Monday, 13 February 2012

Nubra Valley – Land Of Sand Dunes And Bactrian Camels In Ladakh

Nubra Valley

One of the most popular two days program from Leh, Nubra Valley jeep safari, remained closed throughout the month of May, because of excess snowfall and closure of Khardung-la pass.  We did some adjustments in our itinerary to avail of the opening day of Nubra Valley Jeep Safari, on first day of June. The feeling was like seeing, first day, first show, of popular Hindi block-buster or much more than that! 

We started at 7 am, to head for the highest ( 18,300’ ) motorable pass in the world, Khardung-la, at a distance of 39 km from Leh. Leaving Leh town behind, a continuous ascent on the hills, on a perfect asphalt road, we head for our first halt at South Pullu, the army check post.  We see the beautiful panorama of the snow clad mountains, lined around Stok Kangri peak.  The going was  good on a serpentine road, till we actually reach South Pullu after covering 24 km, in good time. We were buoyed up with thought of getting on top of the world and savoring the Kashmiri tea

When we pulled up near South Pullu, behind a few jeeps, the gate was closed. On inquiry, Sonam found that, the first batch of cars and jeeps left the gate at 6 am. There was no idea when the gate will open again. We had no option but to play a waiting game. Slowly, the jeep after jeep started arriving and formed a serpentine queue of about quarter of a kilometer. 

Wait at South Pullu
As tourists got out to stretch their limbs, some for taking leaks, it was time to take the notice of the grand panorama of snow peaks around, do some serious photography, to try out a few new settings in my camera. The Stok Kangri peak looked exciting and inviting; I got some good still shots at high optical zoom in my Sony Handycam. With Sonam, a Ladakhi youth as our car driver, it was also time to catch up on our Ladakhi vocabulary, which till now had only one word ‘Julley’. Sonam began  by explaining the meaning of word Julley, which means all the good things like ‘good morning’, ‘good evening’, ‘good day’, ‘how do you do’ etc. Any ladakhi will get impressed when greeted with that word. In Ladakhi, water is ‘choo’, sun is ‘nima’, God is ‘Konjok’, tree is ‘shing’,  name is ‘min’, sun is ‘nima’, road is ‘lumb’ and mountain is ‘zee’. Ladakh is predominantly inhabited by Buddhists and Muslims. When two Ladakhis of either communities talk, Muslim will utter the word Wallah, in every sentence, whereas, a Buddhist will say Konjok. All Buddhist houses have flags on the roof, whereas it is not so for Muslim houses.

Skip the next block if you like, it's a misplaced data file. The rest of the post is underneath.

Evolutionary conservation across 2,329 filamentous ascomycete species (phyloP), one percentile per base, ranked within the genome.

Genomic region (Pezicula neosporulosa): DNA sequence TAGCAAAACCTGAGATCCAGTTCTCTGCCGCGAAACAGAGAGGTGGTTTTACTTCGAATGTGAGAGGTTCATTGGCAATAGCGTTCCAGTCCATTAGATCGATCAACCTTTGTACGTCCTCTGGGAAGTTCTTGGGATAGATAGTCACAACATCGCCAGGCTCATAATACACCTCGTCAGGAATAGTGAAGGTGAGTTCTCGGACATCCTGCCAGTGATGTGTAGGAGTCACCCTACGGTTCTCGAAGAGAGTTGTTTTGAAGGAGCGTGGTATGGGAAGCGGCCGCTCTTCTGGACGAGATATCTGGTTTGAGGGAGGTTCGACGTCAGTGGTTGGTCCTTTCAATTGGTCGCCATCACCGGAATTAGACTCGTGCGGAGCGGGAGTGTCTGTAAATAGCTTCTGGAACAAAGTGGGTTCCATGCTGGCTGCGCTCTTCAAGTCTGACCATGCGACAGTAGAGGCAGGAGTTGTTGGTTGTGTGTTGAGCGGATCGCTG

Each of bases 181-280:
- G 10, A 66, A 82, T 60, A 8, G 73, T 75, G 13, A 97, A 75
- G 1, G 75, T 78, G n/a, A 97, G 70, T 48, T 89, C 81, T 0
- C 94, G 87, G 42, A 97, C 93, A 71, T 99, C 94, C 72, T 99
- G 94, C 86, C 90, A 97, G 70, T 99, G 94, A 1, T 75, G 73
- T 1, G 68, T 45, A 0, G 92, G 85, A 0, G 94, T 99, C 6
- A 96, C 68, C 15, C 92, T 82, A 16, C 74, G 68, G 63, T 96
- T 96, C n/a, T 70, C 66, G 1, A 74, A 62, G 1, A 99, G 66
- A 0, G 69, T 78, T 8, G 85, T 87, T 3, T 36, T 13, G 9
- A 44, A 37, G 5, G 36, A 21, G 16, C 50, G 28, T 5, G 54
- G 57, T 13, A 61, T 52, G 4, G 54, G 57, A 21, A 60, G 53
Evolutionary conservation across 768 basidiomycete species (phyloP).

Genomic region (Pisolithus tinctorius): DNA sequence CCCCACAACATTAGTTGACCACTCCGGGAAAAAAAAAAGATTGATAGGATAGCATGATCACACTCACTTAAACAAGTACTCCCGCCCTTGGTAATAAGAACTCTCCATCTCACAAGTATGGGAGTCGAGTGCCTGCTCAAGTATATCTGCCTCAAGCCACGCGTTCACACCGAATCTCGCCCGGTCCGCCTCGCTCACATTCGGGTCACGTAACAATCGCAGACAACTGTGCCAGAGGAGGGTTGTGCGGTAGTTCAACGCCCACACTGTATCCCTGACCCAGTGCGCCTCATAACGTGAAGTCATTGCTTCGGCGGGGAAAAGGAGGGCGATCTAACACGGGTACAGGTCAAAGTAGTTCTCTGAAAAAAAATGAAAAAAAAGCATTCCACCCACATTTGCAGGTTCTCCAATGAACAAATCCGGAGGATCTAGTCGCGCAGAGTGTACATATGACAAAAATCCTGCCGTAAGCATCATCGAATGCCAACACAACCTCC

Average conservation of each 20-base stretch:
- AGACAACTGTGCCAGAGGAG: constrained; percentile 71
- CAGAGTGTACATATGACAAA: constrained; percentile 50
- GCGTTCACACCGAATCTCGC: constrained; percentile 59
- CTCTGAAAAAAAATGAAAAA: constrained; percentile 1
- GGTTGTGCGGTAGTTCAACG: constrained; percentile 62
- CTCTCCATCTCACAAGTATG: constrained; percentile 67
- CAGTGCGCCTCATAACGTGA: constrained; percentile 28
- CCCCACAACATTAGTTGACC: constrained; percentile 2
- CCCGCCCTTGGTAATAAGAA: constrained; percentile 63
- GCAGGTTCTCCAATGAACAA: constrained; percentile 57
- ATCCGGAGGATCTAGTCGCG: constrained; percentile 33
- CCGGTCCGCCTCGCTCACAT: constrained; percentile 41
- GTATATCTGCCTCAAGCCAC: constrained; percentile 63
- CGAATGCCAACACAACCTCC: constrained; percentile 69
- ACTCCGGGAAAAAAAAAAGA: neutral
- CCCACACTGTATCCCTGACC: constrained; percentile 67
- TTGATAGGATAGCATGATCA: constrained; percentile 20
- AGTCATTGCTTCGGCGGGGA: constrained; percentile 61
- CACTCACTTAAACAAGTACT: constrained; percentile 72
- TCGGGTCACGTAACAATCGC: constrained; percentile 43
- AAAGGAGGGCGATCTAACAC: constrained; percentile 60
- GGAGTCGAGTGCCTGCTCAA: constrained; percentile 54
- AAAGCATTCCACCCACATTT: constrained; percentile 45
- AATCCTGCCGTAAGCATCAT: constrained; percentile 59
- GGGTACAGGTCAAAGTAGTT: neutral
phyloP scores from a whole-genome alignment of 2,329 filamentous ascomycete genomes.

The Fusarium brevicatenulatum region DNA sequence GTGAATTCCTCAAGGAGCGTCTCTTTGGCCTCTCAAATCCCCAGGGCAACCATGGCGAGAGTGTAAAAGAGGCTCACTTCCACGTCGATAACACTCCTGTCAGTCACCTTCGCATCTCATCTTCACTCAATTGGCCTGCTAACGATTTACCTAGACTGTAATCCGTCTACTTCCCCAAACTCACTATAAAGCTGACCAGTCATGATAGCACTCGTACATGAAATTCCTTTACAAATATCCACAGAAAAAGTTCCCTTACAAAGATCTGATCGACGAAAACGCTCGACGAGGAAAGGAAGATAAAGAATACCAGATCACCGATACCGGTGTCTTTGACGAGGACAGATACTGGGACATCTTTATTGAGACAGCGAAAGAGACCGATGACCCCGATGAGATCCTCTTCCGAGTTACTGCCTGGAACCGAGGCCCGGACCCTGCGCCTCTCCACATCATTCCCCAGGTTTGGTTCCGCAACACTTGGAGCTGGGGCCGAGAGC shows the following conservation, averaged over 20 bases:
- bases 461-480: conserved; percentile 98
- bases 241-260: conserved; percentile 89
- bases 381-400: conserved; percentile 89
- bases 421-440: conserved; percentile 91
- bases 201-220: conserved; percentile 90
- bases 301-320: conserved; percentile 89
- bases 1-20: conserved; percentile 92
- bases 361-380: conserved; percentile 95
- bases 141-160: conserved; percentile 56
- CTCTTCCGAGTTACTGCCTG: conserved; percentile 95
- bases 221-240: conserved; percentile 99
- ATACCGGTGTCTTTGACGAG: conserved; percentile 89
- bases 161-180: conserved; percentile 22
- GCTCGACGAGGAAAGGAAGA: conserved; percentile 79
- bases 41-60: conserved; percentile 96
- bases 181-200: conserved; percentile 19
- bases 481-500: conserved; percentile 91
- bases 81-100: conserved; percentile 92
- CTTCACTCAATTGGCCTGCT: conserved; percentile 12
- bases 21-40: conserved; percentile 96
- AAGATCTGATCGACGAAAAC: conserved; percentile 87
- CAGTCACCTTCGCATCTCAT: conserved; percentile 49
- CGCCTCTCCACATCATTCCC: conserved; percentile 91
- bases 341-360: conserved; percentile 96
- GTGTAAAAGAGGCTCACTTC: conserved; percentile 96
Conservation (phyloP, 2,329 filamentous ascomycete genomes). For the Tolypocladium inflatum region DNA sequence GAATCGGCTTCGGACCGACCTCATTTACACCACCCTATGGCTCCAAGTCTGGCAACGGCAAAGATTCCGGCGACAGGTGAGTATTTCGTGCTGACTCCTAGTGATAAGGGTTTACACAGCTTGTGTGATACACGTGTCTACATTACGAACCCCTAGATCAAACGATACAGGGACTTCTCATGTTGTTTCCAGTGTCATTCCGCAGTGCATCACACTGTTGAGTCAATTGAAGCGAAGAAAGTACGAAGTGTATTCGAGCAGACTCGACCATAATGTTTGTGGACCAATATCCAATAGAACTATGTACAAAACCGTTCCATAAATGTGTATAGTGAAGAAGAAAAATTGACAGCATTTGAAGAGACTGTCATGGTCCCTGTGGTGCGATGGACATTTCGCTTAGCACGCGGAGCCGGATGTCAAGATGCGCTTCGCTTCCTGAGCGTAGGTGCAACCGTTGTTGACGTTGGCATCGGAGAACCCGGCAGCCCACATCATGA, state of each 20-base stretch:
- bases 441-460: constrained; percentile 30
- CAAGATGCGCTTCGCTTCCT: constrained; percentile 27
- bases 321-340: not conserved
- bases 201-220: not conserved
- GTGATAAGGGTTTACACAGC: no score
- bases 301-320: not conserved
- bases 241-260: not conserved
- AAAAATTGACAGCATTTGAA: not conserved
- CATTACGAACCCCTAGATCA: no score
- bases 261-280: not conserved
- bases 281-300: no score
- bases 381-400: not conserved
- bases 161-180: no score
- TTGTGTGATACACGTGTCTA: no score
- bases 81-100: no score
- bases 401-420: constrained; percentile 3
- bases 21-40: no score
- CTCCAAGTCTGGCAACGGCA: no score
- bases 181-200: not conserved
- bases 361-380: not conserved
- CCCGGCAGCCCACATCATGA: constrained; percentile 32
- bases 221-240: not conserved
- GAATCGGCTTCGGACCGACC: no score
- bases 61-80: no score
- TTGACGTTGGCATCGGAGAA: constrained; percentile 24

Snow peaks from South Pullu
After a wait of nearly three hours, at 11 am, we got through the gate of South Pullu. With so much time lost, we did not know, whether we will be able to catch up with Camel safari at Hunder, which closes at 7.30 pm. Sonam said, ‘we will just make it in time but we may have to do without the mini photography halts, in all our jeep safaris.’ 

The road gradually changed from asphalt to mud track, snow on both sides of the road, as we ascended higher. We had a slow but decent run, observing the adjoining hills and panorama of Stok Kangri and other mountains at a distance. The late heavy snow fall this season gave a different dimension to otherwise brown hills. When we reached the Khardung-la Top, it definitely got chilly. Many jeeps had already reached and tourists just flocked to all the signboards with word Khardung-la, for a memory photo shoot! 
Rinchen cafetaria
I sighted Rinchen Cafetaria with the signboard peeping out of snow. We went inside walking between two snow walls. It was a wooden structure - the hall had a few tables and chairs, what was funny, water was dripping through and a lot of icicles hanging from the ceiling! At night the temperature must be below zero degrees, freezing the water dripping through.

The Qahwah or Kashmiri tea definitely tasted good and gave warmth, to get our circulation going. The Kashmiri tea is a concoction of tea leaves, cardamom, cinnamon, baking powder and sugar. It is very effective in cold weather. A souvenir shop, with collections of tee-shirts, caps , woolen garments etc. attract some tourists. The Hindu temple by the side, allows the devotees to have a darshan. A Buddhist temple up on the snow bound slopes, is a difficult proposition to reach but looks really colorful. 
Temple at Khardung-la
We continued beyond Khardung-la, through same mud track, at places, the snow melted water made a small puddle, through which the vehicle had to be cautiously negotiated. We cross
Kahardung village and junction point Khalsar. We took a detour to Shyok Valley. River Shyok, at this time of the year did not have much of water. The sand of the river bed was exposed at many places, and the blue looking water made some geometrical patterns, which looked lovely from top.  We decided to shoot more photos on our return trip next day.